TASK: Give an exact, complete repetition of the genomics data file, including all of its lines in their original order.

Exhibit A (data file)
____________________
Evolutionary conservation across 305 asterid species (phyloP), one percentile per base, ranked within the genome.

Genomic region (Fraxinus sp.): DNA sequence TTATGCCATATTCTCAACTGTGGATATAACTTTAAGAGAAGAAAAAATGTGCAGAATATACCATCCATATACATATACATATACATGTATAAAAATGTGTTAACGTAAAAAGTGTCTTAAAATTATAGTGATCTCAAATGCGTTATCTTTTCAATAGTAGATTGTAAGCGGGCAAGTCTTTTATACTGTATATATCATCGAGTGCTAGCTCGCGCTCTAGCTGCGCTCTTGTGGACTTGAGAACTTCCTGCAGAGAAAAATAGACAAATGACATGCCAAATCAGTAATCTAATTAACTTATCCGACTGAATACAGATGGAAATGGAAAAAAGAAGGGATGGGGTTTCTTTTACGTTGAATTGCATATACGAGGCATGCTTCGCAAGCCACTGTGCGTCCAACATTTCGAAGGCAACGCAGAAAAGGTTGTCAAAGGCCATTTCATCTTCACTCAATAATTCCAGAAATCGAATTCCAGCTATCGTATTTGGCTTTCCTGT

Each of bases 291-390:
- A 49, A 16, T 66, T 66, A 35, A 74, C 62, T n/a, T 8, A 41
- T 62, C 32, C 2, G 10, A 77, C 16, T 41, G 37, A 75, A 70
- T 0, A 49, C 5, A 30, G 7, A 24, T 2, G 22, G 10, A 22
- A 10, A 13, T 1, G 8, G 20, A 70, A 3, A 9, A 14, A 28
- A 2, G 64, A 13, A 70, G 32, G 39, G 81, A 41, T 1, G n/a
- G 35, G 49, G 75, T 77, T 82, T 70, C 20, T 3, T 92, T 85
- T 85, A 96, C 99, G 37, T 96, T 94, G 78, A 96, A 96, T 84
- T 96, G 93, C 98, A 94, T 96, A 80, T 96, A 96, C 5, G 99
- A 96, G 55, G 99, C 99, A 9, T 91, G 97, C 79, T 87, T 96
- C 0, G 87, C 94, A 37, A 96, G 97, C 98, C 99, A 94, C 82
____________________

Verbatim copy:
Evolutionary conservation across 305 asterid species (phyloP), one percentile per base, ranked within the genome.

Genomic region (Fraxinus sp.): DNA sequence TTATGCCATATTCTCAACTGTGGATATAACTTTAAGAGAAGAAAAAATGTGCAGAATATACCATCCATATACATATACATATACATGTATAAAAATGTGTTAACGTAAAAAGTGTCTTAAAATTATAGTGATCTCAAATGCGTTATCTTTTCAATAGTAGATTGTAAGCGGGCAAGTCTTTTATACTGTATATATCATCGAGTGCTAGCTCGCGCTCTAGCTGCGCTCTTGTGGACTTGAGAACTTCCTGCAGAGAAAAATAGACAAATGACATGCCAAATCAGTAATCTAATTAACTTATCCGACTGAATACAGATGGAAATGGAAAAAAGAAGGGATGGGGTTTCTTTTACGTTGAATTGCATATACGAGGCATGCTTCGCAAGCCACTGTGCGTCCAACATTTCGAAGGCAACGCAGAAAAGGTTGTCAAAGGCCATTTCATCTTCACTCAATAATTCCAGAAATCGAATTCCAGCTATCGTATTTGGCTTTCCTGT

Each of bases 291-390:
- A 49, A 16, T 66, T 66, A 35, A 74, C 62, T n/a, T 8, A 41
- T 62, C 32, C 2, G 10, A 77, C 16, T 41, G 37, A 75, A 70
- T 0, A 49, C 5, A 30, G 7, A 24, T 2, G 22, G 10, A 22
- A 10, A 13, T 1, G 8, G 20, A 70, A 3, A 9, A 14, A 28
- A 2, G 64, A 13, A 70, G 32, G 39, G 81, A 41, T 1, G n/a
- G 35, G 49, G 75, T 77, T 82, T 70, C 20, T 3, T 92, T 85
- T 85, A 96, C 99, G 37, T 96, T 94, G 78, A 96, A 96, T 84
- T 96, G 93, C 98, A 94, T 96, A 80, T 96, A 96, C 5, G 99
- A 96, G 55, G 99, C 99, A 9, T 91, G 97, C 79, T 87, T 96
- C 0, G 87, C 94, A 37, A 96, G 97, C 98, C 99, A 94, C 82